I was a little surprised and saddened to read that DARPA has decided to pump US$250m into Cray and US$244m in IBM for them to work on DARPA's next high performance computing initiative - their "Petascale" program.
There was a lot of bidding and vying for the investment and it came down to 3 final contenders - IBM, Cray and Sun. Now being a Sunny, you can understand my disappointment - had Sun got some of this cash, I may have got a pay rise. That aside, I'm surprised DARPA made their decision based on the idea's pitched.
IBM pitched their idea based on the current Power processors and their GPFS clustered filesystem, but promised the IBM system would run on their upcoming Power7 processor. Ummm, what Power7 processor?
IBM has just jumped onto the bandwagon Sun has been driving for years (opening their processor specs to the world - first SPARC and now OpenSPARC) and
released its first collaborative specification, the Power Architecture Platform Reference (PAPR) to Linux developers. What is interesting about this is you need to be registered with them to get hold of the specs and they don't seem to give any details of their so called upcoming Power7 processor on their Power Architecture Processor Roadmap. So if this Power7 processor exists somewhere, they're keeping schtum about it's capabilities and specs and when it's coming, especially considering that the agreement with DARPA requires that the architecture be commercially available.
In contrast, compare it to Sun's processor roadmap. Whilst specs aren't available yet either, at least Sun is telling the world what's coming.
Cray's bid was also centred about something that doesn't exist yet and something Sun has done before. Cray's bid was based on the hypothetical product called "Cascade". This will essentially be a blade system that will combine Opteron-based servers, FPGAs, vector systems and massively multi-threaded systems into the same chassis and then use a software layer tool to spread the load across the blades to get the best performance.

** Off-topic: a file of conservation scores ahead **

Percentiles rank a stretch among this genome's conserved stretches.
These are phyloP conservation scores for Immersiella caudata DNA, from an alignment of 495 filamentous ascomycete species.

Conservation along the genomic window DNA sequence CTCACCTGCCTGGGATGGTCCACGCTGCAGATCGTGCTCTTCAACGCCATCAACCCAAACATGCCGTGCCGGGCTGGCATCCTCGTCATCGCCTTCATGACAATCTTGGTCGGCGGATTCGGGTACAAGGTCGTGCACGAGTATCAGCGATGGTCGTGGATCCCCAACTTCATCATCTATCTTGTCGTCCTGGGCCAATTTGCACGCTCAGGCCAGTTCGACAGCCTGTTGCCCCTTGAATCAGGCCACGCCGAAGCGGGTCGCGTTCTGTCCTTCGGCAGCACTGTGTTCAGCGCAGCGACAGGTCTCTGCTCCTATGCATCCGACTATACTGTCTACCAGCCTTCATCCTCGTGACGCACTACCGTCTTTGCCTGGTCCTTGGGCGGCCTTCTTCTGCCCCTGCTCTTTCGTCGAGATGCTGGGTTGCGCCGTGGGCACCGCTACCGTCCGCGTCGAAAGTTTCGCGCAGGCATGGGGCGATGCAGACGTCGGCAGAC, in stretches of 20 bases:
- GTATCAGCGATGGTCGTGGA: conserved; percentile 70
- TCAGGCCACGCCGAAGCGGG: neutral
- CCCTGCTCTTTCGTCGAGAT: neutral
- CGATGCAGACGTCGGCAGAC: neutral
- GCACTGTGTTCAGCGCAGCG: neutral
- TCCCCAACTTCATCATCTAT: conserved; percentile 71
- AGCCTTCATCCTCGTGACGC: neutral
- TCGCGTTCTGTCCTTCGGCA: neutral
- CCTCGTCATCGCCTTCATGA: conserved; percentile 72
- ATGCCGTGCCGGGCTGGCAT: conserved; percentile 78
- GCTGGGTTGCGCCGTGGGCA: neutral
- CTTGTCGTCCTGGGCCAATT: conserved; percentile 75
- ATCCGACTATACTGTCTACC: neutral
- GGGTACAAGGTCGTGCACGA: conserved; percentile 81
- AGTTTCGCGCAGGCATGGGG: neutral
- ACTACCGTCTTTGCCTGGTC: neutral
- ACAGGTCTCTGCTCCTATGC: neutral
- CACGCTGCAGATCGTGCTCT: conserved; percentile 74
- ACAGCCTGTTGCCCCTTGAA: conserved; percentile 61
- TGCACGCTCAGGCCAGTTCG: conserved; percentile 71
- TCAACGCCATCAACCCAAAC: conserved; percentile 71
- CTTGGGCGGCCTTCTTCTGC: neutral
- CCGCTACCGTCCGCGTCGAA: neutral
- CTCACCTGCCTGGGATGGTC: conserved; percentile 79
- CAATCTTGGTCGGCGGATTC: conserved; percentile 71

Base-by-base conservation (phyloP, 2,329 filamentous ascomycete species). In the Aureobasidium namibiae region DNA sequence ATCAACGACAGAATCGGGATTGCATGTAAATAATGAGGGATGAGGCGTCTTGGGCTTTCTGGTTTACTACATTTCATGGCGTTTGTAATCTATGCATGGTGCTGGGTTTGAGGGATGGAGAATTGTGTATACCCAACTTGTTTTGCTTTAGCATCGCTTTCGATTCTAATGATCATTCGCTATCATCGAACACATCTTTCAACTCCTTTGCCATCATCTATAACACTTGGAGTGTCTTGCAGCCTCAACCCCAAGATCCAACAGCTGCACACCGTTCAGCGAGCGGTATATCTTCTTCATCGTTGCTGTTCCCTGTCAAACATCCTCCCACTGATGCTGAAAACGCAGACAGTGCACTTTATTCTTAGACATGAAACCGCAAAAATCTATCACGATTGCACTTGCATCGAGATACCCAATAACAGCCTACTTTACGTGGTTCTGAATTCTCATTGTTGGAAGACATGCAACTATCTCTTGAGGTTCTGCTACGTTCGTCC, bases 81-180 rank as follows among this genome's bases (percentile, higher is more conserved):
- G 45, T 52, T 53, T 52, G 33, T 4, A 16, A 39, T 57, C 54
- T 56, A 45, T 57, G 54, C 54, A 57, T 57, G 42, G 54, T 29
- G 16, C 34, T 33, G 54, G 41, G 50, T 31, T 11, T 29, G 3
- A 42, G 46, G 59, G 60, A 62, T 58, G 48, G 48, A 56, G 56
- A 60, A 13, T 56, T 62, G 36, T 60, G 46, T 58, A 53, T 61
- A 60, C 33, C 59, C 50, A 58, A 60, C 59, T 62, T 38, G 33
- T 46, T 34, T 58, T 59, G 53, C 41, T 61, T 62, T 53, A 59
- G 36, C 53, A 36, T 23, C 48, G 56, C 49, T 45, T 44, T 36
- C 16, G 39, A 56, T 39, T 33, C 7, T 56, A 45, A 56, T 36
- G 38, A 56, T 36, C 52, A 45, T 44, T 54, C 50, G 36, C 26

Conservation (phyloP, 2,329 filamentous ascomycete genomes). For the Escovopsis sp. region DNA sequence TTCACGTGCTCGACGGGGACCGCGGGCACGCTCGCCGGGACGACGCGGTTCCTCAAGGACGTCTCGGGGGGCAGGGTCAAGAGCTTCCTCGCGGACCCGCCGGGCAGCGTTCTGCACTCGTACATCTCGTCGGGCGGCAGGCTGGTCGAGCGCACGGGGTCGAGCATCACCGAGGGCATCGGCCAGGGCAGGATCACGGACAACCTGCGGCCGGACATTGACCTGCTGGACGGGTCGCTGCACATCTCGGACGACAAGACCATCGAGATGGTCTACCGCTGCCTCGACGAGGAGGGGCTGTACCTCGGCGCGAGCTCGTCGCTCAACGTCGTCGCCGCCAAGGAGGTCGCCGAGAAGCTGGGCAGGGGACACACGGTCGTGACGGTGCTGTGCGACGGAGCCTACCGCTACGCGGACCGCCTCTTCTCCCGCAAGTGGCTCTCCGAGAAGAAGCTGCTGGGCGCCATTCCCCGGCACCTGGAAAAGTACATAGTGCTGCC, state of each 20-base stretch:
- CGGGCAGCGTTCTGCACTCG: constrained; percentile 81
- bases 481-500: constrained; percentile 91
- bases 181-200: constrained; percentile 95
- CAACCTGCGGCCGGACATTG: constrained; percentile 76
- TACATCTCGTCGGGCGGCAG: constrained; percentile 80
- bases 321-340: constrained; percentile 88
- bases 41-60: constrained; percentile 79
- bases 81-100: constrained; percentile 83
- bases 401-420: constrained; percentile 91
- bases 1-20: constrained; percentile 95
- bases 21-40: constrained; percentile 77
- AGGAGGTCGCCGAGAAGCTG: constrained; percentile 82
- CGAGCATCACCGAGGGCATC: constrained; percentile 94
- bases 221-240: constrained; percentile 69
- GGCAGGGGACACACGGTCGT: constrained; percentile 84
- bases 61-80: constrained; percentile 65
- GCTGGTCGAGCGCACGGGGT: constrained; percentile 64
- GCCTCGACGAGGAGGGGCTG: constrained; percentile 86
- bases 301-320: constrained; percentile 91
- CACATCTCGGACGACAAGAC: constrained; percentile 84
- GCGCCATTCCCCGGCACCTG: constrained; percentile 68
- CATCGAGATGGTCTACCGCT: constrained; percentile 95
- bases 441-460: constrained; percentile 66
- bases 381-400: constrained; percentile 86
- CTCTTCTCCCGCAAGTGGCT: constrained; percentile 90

Whilst Sun doesn't make/use FPGAs (why would they want to? They're slower, less functional and more power hungry than ASICs) or vector systems, they've already combined multiple architectures in a blade chassis (now EOL) and will be releasing a new product shortly (Sun Blade 8000 P) which can hold Opteron and T1 processors. This is something that is happening, not "may happen" or is relying on DARPA cash.
Then there's the topic of problems and failures - we all know these do occur.
From a hardware perspective Sun has had years of experience providing the world with enterprise class availability features like like memory and CPU hot-swap, redundant system bus and fault tolerant clock-boards that do not require a reboot in most of their mid-range to high end systems like the E25k. IBM's high end p595 lacks some of this functionality. Credit where credit's due, Cray are good for this - they did sell the E10k to Sun after all.
Then there's software issues - nothing helps with finding software issues and performance problems like DTrace. This has got to be the single best software invention in the last 10 years (and I'm not alone thinking this) and best of all, it's open source. IBM is free to add it to any operating system they like, just like Apple and FreeBSD have done. Somehow I don't think this will be happening any time soon. How would they explain to their customers that the single best feature they've just added to their OS actually came from their nearest competitor? Even if they did swallow their pride and port DTrace to AIX (hell will freeze over first) or Linux, it's going to cost them: How would they support DTrace? Take whatever OpenSolaris gives them? No way. No customer would select this approach over going straight to the source and IBM knows this.
Whilst I don't know the ins and outs of Sun's tender and the gory details of everyone else's tenders, I can't help but think DARPA has been a bit careless in handing out their cash. I don't think they've really weighed up the pros and cons. It will certainly piss them off if Sun takes what they've done at the Tokyo Institute of Technology even further and beats DARPA to the two petaFLOPS mark. They've certainly got their soldiers all standing in a row.